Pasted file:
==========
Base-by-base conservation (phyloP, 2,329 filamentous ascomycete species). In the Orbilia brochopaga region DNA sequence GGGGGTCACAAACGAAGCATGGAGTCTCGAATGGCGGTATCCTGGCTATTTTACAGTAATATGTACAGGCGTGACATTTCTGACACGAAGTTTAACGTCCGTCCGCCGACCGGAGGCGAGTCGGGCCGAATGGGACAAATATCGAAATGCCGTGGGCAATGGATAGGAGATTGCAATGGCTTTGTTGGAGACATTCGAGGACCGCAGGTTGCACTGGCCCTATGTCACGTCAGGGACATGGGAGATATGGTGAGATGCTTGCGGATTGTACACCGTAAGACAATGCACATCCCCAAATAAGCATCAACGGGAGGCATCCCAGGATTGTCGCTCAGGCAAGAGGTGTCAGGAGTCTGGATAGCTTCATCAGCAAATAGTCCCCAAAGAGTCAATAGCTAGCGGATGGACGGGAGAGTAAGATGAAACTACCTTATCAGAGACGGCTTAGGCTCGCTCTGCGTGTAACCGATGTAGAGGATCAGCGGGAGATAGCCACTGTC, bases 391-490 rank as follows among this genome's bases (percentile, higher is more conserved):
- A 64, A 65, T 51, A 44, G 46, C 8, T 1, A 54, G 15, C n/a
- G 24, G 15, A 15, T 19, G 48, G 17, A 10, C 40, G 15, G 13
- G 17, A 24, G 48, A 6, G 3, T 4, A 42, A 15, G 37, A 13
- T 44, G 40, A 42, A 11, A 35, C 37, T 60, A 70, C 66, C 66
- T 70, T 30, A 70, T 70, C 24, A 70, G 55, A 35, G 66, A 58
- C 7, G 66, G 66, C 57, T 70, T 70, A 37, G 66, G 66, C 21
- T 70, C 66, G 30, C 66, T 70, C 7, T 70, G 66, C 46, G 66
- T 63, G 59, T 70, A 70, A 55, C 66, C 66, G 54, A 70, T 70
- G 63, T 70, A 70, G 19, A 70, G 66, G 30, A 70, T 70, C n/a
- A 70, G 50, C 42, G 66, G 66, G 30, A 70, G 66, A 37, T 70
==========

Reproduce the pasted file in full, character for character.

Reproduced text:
Base-by-base conservation (phyloP, 2,329 filamentous ascomycete species). In the Orbilia brochopaga region DNA sequence GGGGGTCACAAACGAAGCATGGAGTCTCGAATGGCGGTATCCTGGCTATTTTACAGTAATATGTACAGGCGTGACATTTCTGACACGAAGTTTAACGTCCGTCCGCCGACCGGAGGCGAGTCGGGCCGAATGGGACAAATATCGAAATGCCGTGGGCAATGGATAGGAGATTGCAATGGCTTTGTTGGAGACATTCGAGGACCGCAGGTTGCACTGGCCCTATGTCACGTCAGGGACATGGGAGATATGGTGAGATGCTTGCGGATTGTACACCGTAAGACAATGCACATCCCCAAATAAGCATCAACGGGAGGCATCCCAGGATTGTCGCTCAGGCAAGAGGTGTCAGGAGTCTGGATAGCTTCATCAGCAAATAGTCCCCAAAGAGTCAATAGCTAGCGGATGGACGGGAGAGTAAGATGAAACTACCTTATCAGAGACGGCTTAGGCTCGCTCTGCGTGTAACCGATGTAGAGGATCAGCGGGAGATAGCCACTGTC, bases 391-490 rank as follows among this genome's bases (percentile, higher is more conserved):
- A 64, A 65, T 51, A 44, G 46, C 8, T 1, A 54, G 15, C n/a
- G 24, G 15, A 15, T 19, G 48, G 17, A 10, C 40, G 15, G 13
- G 17, A 24, G 48, A 6, G 3, T 4, A 42, A 15, G 37, A 13
- T 44, G 40, A 42, A 11, A 35, C 37, T 60, A 70, C 66, C 66
- T 70, T 30, A 70, T 70, C 24, A 70, G 55, A 35, G 66, A 58
- C 7, G 66, G 66, C 57, T 70, T 70, A 37, G 66, G 66, C 21
- T 70, C 66, G 30, C 66, T 70, C 7, T 70, G 66, C 46, G 66
- T 63, G 59, T 70, A 70, A 55, C 66, C 66, G 54, A 70, T 70
- G 63, T 70, A 70, G 19, A 70, G 66, G 30, A 70, T 70, C n/a
- A 70, G 50, C 42, G 66, G 66, G 30, A 70, G 66, A 37, T 70